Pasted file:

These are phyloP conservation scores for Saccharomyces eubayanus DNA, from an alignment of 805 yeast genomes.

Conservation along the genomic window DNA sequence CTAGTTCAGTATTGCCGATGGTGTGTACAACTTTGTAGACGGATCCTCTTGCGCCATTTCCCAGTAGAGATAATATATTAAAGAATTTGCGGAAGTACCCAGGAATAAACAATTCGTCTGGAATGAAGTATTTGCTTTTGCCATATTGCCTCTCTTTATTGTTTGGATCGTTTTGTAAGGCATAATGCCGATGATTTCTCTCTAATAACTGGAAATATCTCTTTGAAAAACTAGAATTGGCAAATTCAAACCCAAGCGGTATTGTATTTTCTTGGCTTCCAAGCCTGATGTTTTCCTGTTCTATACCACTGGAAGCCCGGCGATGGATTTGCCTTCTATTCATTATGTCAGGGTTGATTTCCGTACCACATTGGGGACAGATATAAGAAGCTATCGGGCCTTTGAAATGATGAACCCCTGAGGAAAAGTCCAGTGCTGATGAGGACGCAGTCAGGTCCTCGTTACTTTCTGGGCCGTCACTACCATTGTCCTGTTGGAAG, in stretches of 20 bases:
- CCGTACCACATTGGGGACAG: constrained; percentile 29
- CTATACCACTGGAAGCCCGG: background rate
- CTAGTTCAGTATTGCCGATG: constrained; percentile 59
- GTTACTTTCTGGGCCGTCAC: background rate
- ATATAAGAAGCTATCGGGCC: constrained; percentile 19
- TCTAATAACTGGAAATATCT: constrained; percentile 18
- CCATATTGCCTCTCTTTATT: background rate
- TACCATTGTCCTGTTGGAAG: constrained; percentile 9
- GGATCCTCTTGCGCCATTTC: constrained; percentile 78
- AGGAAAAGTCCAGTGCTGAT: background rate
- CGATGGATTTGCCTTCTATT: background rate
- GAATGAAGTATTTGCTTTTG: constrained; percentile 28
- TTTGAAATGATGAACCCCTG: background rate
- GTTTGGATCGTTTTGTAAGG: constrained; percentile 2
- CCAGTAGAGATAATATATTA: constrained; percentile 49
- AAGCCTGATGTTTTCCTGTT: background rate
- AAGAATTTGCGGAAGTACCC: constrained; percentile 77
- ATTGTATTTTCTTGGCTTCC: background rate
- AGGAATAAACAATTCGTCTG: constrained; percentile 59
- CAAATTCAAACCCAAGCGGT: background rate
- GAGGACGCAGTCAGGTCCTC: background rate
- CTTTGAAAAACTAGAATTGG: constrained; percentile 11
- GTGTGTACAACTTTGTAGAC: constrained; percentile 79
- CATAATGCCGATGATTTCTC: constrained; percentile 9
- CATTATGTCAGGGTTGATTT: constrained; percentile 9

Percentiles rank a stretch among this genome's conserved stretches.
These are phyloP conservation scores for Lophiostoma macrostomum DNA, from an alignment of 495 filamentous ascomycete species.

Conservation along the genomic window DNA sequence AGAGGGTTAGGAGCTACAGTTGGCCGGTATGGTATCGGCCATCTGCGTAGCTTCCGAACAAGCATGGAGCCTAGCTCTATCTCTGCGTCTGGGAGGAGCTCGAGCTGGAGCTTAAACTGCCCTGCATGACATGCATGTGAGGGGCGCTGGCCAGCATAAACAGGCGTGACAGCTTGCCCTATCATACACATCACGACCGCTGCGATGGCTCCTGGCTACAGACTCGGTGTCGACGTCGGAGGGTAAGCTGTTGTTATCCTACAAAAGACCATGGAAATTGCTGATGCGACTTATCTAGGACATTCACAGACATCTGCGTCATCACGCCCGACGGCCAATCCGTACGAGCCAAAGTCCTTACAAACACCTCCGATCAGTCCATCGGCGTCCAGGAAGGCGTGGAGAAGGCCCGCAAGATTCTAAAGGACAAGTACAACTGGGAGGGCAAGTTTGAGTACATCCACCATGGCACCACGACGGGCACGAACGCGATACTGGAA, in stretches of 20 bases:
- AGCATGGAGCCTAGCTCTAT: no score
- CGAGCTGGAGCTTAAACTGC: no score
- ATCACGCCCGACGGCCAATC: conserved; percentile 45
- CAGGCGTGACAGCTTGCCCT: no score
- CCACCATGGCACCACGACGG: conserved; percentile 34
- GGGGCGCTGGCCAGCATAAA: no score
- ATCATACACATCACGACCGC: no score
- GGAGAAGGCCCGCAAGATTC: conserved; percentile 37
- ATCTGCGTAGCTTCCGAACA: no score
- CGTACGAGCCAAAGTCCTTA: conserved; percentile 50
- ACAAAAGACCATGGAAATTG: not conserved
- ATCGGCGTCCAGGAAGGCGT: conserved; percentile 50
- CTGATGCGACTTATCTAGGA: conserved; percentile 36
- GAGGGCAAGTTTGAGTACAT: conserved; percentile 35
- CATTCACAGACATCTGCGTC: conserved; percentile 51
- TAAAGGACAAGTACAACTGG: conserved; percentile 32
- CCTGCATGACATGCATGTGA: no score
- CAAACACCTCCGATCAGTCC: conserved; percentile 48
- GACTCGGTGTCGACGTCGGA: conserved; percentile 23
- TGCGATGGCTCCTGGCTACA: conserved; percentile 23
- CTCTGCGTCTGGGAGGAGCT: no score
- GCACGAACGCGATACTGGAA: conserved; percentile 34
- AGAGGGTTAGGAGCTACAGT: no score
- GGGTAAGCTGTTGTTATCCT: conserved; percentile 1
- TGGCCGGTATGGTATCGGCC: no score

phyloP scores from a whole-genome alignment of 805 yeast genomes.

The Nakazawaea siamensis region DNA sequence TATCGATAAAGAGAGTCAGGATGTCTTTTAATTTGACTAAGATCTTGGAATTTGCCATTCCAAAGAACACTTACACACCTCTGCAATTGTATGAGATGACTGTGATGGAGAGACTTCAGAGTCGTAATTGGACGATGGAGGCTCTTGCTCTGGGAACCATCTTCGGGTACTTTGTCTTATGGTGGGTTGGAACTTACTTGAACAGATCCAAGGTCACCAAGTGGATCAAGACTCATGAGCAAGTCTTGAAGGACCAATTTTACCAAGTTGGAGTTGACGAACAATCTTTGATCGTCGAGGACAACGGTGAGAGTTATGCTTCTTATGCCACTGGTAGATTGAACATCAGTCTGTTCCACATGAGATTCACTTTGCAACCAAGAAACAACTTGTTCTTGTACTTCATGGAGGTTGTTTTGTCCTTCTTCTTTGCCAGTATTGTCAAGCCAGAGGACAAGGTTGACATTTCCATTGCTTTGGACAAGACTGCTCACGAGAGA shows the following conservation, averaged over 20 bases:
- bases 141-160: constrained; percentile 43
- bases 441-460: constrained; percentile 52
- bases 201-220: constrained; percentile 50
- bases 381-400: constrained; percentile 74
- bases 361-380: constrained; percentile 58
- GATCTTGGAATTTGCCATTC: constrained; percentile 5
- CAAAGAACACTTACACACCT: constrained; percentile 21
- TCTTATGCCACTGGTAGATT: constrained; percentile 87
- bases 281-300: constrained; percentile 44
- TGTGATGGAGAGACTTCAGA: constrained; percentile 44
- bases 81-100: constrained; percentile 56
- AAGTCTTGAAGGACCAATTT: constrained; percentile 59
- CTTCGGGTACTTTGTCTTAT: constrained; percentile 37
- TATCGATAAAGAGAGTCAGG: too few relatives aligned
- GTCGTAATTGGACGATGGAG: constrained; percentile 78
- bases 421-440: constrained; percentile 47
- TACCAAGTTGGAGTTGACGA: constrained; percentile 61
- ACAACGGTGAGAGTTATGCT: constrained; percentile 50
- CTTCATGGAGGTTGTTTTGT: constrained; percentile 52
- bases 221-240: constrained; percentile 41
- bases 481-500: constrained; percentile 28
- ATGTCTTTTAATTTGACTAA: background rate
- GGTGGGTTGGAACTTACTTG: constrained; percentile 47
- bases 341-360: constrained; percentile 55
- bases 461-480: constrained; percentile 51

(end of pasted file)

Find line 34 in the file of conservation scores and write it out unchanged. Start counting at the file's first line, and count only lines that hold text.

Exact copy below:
- CAGGCGTGACAGCTTGCCCT: no score